Know the new world lingo
When creating copy for the modern audience, grammatical accuracy remains important, but so too is the street speak of the new generation.
To this end, the Oxford English Dictionary (OED) is constantly adding new words to its arsenal, to reflect modern changes to the English language.
Freedom of Information acronymns
As our personal information infiltrates more and more companies through the internet, freedom of information has become a vital part of the modern world.
So much so that the shortened version has made its way into the OED, with FOI request and FOIA (Freedom of Information Act) added in 2017.
World acts generate disappointing additions
With so much animosity in the world today, and a glut of terrorist attacks rocking all sectors of the globe, the word hate is bandied around a lot.
It is through this that hatemonger, hate figure and hate group have been added to the OED. Hate-watch is another new addition, relating to the practice of watching media (television, print, web etc) with the specific intent of mocking its content for ones own entertainment.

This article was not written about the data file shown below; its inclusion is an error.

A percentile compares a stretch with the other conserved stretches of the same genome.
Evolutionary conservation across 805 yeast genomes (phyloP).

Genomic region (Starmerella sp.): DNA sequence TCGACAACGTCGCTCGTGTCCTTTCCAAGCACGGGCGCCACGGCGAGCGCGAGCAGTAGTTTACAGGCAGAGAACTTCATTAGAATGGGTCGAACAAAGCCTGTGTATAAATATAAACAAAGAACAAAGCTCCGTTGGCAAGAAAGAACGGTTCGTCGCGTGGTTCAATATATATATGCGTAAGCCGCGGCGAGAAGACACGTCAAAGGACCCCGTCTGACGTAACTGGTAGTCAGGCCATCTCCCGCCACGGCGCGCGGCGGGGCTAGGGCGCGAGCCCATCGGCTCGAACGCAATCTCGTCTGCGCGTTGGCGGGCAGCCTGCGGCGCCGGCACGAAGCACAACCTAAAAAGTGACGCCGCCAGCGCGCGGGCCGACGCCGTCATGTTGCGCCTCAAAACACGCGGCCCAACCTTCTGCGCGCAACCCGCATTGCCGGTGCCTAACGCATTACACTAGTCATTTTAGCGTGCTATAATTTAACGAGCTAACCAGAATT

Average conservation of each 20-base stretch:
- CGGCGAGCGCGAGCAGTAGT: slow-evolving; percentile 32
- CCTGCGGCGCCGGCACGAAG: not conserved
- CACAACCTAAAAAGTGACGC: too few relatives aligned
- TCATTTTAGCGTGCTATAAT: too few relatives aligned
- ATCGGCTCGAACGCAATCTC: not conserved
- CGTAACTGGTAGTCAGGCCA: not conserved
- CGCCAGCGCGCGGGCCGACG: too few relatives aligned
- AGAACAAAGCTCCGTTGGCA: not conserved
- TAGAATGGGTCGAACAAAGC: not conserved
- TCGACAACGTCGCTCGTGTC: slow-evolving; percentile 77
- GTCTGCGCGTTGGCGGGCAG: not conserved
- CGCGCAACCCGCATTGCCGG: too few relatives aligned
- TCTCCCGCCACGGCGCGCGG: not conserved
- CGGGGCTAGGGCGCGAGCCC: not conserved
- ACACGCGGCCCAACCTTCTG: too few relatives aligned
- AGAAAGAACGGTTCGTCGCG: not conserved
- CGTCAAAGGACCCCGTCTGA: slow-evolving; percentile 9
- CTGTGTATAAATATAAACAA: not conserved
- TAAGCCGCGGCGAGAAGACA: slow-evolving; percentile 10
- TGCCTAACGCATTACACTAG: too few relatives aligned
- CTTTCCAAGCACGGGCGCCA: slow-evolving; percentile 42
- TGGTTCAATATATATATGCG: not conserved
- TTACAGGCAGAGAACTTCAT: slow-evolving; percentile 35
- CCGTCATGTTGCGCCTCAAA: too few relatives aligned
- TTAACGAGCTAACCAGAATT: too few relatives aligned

The vernacular of our youth
Now for the juicy parts, the crazy words that today’s youth have invented or created by fusing existing words together.
Get your hashtags ready, here we go.
Haterade: Yup, a blend of the word hate and the sports drink Gatorade. Toss too much criticism around social media and this word may be used to describe the flavour you are putting out.
Craptacular: You know, for when things are so bad that they are good.
Hackfest: LAN parties and the like were once subject to ridicule. But with computer skills highly desirable in the modern world, this tasteful colloquialism has been applied to a meeting of the minds between computer programmers.
Superfruit: A hipster’s delight. For fruits that supposedly boast enormous benefits compared to regular bananas and the such.
#squadgoals: Yes, another hashtag has made the cut. A common social media term used to describe a person’s actions as something to aspire to.
Kodak moment: A favourite Australian expression, used to describe a scene that is particular photo-worthy.
Fitspo: First, there was fitspiration (a source of inspiration for someone to improve their health or fitness). Now, its baby brother, which means essentially the same thing, has been added to the list.
So before you thumb your nose at modern sayings, remember a lot of them are officially part of the English language now. Embrace them, don’t serve up Haterade.